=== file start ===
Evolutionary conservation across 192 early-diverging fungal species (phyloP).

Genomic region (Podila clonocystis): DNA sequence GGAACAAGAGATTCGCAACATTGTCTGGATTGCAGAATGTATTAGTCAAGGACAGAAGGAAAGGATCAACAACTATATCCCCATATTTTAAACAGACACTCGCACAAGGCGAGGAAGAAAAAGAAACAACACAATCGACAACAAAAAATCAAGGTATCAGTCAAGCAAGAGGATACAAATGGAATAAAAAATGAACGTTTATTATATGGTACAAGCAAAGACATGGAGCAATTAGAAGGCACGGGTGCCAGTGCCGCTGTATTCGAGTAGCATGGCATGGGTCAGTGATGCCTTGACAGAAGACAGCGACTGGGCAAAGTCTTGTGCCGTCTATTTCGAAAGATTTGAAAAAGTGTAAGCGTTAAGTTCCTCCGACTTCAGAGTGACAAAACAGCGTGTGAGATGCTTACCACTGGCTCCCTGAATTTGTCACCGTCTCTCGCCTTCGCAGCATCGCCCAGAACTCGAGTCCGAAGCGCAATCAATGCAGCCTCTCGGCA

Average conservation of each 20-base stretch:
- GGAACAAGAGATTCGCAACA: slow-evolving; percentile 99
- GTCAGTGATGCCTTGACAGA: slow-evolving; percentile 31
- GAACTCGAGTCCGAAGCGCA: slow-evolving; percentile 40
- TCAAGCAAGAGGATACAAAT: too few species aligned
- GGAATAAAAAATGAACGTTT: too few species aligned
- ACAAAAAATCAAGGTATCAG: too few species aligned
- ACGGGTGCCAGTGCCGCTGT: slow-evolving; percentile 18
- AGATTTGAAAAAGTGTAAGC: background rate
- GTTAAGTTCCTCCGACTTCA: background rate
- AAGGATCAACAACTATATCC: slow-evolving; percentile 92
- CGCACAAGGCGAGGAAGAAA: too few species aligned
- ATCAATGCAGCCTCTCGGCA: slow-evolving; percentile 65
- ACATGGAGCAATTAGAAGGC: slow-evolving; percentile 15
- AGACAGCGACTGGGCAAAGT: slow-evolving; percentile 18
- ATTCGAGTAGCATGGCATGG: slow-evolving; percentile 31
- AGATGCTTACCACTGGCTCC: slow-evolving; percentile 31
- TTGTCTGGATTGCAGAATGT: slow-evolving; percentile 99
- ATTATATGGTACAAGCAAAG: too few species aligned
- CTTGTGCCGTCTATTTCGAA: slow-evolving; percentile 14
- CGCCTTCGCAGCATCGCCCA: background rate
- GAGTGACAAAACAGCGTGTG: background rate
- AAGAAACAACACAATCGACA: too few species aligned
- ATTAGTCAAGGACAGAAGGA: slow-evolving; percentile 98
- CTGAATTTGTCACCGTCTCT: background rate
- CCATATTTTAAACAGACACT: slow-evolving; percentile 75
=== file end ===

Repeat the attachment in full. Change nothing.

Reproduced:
Evolutionary conservation across 192 early-diverging fungal species (phyloP).

Genomic region (Podila clonocystis): DNA sequence GGAACAAGAGATTCGCAACATTGTCTGGATTGCAGAATGTATTAGTCAAGGACAGAAGGAAAGGATCAACAACTATATCCCCATATTTTAAACAGACACTCGCACAAGGCGAGGAAGAAAAAGAAACAACACAATCGACAACAAAAAATCAAGGTATCAGTCAAGCAAGAGGATACAAATGGAATAAAAAATGAACGTTTATTATATGGTACAAGCAAAGACATGGAGCAATTAGAAGGCACGGGTGCCAGTGCCGCTGTATTCGAGTAGCATGGCATGGGTCAGTGATGCCTTGACAGAAGACAGCGACTGGGCAAAGTCTTGTGCCGTCTATTTCGAAAGATTTGAAAAAGTGTAAGCGTTAAGTTCCTCCGACTTCAGAGTGACAAAACAGCGTGTGAGATGCTTACCACTGGCTCCCTGAATTTGTCACCGTCTCTCGCCTTCGCAGCATCGCCCAGAACTCGAGTCCGAAGCGCAATCAATGCAGCCTCTCGGCA

Average conservation of each 20-base stretch:
- GGAACAAGAGATTCGCAACA: slow-evolving; percentile 99
- GTCAGTGATGCCTTGACAGA: slow-evolving; percentile 31
- GAACTCGAGTCCGAAGCGCA: slow-evolving; percentile 40
- TCAAGCAAGAGGATACAAAT: too few species aligned
- GGAATAAAAAATGAACGTTT: too few species aligned
- ACAAAAAATCAAGGTATCAG: too few species aligned
- ACGGGTGCCAGTGCCGCTGT: slow-evolving; percentile 18
- AGATTTGAAAAAGTGTAAGC: background rate
- GTTAAGTTCCTCCGACTTCA: background rate
- AAGGATCAACAACTATATCC: slow-evolving; percentile 92
- CGCACAAGGCGAGGAAGAAA: too few species aligned
- ATCAATGCAGCCTCTCGGCA: slow-evolving; percentile 65
- ACATGGAGCAATTAGAAGGC: slow-evolving; percentile 15
- AGACAGCGACTGGGCAAAGT: slow-evolving; percentile 18
- ATTCGAGTAGCATGGCATGG: slow-evolving; percentile 31
- AGATGCTTACCACTGGCTCC: slow-evolving; percentile 31
- TTGTCTGGATTGCAGAATGT: slow-evolving; percentile 99
- ATTATATGGTACAAGCAAAG: too few species aligned
- CTTGTGCCGTCTATTTCGAA: slow-evolving; percentile 14
- CGCCTTCGCAGCATCGCCCA: background rate
- GAGTGACAAAACAGCGTGTG: background rate
- AAGAAACAACACAATCGACA: too few species aligned
- ATTAGTCAAGGACAGAAGGA: slow-evolving; percentile 98
- CTGAATTTGTCACCGTCTCT: background rate
- CCATATTTTAAACAGACACT: slow-evolving; percentile 75